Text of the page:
The level of vacancies and turnovers in the care sector are the highest they’ve ever been, which is putting an increasing amount of pressure on care homes. And with more people reaching the age of 85 than ever before, it’s an issue that’s likely to get worse.
Advancements in healthcare and declining fertility rates mean we’re living with an ageing population, with the number of people aged over 65 expected to increase another 40% by 2035. This increase means the demand for social care is escalating rapidly – but with over 110,000 vacant roles and a turnover rate of 30.7%, it’s a problem the care sector isn’t equipped to deal with.
These shortages mean that there aren’t enough carers to effectively respond to the needs of their patients, meaning that existing care workers are often stretched thin, affecting their ability to provide compassionate care and enjoy their jobs on a day-to-day basis.
So, why are care homes facing a staffing crisis, and how can they start to tackle this issue? In this article, we explore the primary causes of staff shortages in care homes, as well as how the industry can boost recruitment and encourage staff loyalty.
There are numerous social and economic reasons why staff shortages in care homes are at an all-time high. However, most of the vacancies can be linked to three key causes: an ageing population, the stigma in the care industry and the uncertainty of Brexit.
It’s hard to point to a sector that’s not been impacted by Brexit in some way or another, but the care industry has already been hit particularly hard. Of the 1.47 million people working in adult social care, over 100,000 are from the EU, with one in seven care worker roles in London filled by an EU national.
According to a report by the Public Accounts Committee (PAC), leaving the EU could have a “significant impact” on an already struggling care workforce, meaning the Department of Health and Social Care (DHSC) needs to put recruitment and contingency plans in place ahead of the UK’s departure.
Although the government has promised that EU citizens who’ve lived in the UK for five years or more before the 29th March 2019 – the UK’s original deadline for leaving the European Union – can apply to stay indefinitely, many felt isolated and unwelcomed by the Brexit vote. This has led to the number of EU citizens living in the UK steadily decreasing since the referendum in 2016, with 132,000 fewer EU nationals working in the UK between July and September 2018 (compared to that same period in 2017).
Despite the options promised to EU citizens who’ve been living in the UK long term, the situation for EU workers post-Brexit remains uncertain. Following the vote, the Migration Advisory Committee (MAC) recommended the government restricts the rights of ‘low-skilled’ workers, which refers to those earning less than £30,000. This would have a drastic impact on the care sector, where many highly-skilled EU workers enjoy a fulfilling career on a salary of less than £30,000.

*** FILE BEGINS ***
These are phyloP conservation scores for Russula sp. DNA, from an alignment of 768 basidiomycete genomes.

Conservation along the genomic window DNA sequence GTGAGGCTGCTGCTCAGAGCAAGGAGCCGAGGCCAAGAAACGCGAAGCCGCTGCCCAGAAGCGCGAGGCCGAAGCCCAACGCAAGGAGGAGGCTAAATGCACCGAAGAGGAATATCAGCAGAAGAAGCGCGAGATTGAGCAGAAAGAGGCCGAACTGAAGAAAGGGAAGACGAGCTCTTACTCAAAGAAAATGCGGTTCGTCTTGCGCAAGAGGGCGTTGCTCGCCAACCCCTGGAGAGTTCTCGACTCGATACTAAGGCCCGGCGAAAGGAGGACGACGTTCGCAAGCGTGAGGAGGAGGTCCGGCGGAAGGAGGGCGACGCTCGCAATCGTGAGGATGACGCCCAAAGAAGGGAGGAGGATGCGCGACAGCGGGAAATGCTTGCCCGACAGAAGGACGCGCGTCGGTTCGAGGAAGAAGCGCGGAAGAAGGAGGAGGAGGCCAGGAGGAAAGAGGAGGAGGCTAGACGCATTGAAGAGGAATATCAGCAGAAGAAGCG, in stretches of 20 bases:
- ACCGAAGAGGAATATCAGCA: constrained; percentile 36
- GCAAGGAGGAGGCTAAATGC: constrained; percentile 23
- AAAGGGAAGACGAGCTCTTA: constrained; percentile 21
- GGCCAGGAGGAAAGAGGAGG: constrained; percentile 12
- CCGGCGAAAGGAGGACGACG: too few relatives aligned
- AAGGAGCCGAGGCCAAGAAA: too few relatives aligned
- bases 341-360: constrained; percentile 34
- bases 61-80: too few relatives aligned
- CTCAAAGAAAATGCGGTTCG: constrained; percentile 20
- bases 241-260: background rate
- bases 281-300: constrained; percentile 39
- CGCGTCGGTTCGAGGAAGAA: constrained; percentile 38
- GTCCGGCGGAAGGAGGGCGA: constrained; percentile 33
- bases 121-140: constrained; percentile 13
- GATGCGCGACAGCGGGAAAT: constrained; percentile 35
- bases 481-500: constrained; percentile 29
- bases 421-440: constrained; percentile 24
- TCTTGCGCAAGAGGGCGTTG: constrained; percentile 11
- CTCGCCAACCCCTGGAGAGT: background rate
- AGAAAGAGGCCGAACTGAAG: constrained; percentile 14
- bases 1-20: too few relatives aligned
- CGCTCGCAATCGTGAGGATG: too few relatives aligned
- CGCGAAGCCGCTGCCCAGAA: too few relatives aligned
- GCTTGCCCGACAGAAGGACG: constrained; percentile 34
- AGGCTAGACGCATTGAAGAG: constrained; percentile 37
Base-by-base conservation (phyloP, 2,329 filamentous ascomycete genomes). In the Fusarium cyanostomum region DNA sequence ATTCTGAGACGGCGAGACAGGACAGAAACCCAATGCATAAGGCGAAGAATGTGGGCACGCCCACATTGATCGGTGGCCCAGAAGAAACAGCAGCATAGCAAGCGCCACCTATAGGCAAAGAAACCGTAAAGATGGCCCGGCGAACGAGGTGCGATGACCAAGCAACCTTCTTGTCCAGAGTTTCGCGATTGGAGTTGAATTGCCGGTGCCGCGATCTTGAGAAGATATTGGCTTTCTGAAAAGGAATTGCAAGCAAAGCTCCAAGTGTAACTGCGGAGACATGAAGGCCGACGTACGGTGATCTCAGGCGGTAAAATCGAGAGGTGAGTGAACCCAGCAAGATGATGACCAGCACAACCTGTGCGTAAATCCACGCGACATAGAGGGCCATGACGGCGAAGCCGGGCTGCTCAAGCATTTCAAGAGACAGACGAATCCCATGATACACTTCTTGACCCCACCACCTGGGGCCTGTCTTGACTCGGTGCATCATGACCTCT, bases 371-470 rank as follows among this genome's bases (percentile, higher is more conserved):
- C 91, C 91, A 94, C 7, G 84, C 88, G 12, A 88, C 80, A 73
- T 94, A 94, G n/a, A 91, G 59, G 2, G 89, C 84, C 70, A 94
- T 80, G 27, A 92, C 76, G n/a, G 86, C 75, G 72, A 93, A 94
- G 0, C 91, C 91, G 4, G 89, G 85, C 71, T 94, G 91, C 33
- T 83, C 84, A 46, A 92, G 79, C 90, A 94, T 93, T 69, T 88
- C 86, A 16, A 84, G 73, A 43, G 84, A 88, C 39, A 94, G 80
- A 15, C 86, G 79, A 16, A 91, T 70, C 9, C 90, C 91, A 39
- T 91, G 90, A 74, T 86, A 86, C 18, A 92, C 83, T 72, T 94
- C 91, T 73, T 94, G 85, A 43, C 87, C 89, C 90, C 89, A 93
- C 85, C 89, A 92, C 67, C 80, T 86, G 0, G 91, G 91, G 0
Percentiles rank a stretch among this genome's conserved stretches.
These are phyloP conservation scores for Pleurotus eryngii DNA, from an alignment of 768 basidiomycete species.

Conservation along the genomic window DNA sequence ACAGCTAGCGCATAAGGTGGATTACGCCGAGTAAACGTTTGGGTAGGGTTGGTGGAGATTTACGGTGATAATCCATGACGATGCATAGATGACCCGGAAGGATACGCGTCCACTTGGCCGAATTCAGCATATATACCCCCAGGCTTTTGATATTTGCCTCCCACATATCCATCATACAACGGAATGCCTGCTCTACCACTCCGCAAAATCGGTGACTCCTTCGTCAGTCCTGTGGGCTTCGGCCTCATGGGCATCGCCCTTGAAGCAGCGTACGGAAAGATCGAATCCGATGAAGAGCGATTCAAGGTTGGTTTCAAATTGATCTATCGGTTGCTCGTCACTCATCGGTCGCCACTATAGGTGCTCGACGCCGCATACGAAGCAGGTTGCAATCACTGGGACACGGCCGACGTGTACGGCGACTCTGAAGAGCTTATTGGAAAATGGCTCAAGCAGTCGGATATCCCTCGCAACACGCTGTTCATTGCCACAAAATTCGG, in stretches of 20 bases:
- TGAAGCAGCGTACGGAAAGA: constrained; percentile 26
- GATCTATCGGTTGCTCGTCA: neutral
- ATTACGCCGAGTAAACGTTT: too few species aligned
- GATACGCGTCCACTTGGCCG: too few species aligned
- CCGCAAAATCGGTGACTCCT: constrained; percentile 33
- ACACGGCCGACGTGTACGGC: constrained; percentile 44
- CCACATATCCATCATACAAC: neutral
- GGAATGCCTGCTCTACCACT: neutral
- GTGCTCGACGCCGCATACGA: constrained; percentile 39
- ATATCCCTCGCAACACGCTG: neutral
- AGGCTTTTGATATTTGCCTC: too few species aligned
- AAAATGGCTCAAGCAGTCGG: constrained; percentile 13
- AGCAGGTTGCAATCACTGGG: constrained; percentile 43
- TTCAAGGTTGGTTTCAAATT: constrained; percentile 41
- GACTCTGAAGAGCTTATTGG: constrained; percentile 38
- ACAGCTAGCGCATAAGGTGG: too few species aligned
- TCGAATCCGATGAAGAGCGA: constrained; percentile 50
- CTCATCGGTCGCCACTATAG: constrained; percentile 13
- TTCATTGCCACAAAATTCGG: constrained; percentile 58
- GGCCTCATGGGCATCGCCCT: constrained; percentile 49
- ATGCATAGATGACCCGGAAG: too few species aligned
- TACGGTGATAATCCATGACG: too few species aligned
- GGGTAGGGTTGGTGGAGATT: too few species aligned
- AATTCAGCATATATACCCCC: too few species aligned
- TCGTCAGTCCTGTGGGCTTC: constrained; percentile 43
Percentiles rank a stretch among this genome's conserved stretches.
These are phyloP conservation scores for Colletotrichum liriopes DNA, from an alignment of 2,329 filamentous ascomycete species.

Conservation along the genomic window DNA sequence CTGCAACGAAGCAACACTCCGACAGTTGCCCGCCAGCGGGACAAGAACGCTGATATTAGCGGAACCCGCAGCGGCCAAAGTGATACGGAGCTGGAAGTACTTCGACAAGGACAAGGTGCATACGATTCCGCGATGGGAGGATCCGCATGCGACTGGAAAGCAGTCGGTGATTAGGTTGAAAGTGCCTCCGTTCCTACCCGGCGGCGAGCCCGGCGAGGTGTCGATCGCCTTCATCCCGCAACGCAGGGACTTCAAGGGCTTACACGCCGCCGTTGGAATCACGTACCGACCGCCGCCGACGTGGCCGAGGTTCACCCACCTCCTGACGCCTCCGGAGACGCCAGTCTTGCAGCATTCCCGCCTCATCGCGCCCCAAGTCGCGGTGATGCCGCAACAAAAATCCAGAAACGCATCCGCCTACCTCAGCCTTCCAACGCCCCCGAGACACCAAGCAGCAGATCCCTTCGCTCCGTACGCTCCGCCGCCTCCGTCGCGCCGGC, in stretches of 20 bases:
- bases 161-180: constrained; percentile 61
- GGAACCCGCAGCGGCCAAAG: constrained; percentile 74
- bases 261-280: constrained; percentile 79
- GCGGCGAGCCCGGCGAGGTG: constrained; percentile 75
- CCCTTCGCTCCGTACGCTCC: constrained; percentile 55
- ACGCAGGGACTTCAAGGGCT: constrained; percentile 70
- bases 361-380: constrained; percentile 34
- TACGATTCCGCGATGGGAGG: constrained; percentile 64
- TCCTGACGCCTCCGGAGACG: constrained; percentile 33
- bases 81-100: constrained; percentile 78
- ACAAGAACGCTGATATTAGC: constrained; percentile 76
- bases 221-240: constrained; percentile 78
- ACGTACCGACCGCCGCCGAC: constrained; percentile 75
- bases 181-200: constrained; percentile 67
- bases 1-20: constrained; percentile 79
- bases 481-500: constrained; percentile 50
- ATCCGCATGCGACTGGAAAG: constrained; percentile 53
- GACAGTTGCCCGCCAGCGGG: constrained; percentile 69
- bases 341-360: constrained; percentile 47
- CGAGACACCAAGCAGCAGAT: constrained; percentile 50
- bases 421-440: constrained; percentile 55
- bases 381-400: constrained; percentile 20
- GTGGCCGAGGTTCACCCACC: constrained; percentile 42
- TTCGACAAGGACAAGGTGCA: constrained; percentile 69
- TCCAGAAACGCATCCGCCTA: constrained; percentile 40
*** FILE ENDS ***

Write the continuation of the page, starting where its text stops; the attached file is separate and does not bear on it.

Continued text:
If the care sector is going to thrive in a post-Brexit economy, a focus has to be put on supporting existing EU staff.
One of the biggest issues facing the care workforce is that the population is ageing. By 2040, it’s estimated that there will be 15 million people aged 65 or over living in the UK, compared to 8.7 million under 16s. Already, workforce body Skills for Care estimates that we need an additional 130,000 carers every year, amounting to 650,000 by 2035.
What’s more, the care workforce is ageing too. A fifth of all care workers are over 55 years old, meaning that approximately 300,000 carers will be retiring in the next decade.
And it’s not just that there will be more elderly patients requiring care. With an estimated 90,000 UK residents expected to live to be over 100 years old by 2034, people in care will likely have more complex health problems, leading to more demand for live-in or even round-the-clock.
With a workforce that’s already struggling with high staff turnover rates, there needs to be a drive towards recruitment and career progression for existing care workers.
Despite the fact that more than 80% of care services are rated as good or outstanding by the Care Quality Commission, many media organisations portray care homes in a negative light, leading to a public perception that care work is low paid, low skilled and unfulfilling.
According to the PAC’s report on the adult social care workforce, “the prestige given to roles in care, for example care workers and nurses who work in care, is worse than that of comparable roles in health (healthcare workers and nurses respectively).”
With this in mind, Skills for Care has called for more publicity about the fact that social care can “transform people’s lives for the better”, and encouraged more platforms to acknowledge that “many people working in care find it a fulfilling vocation.”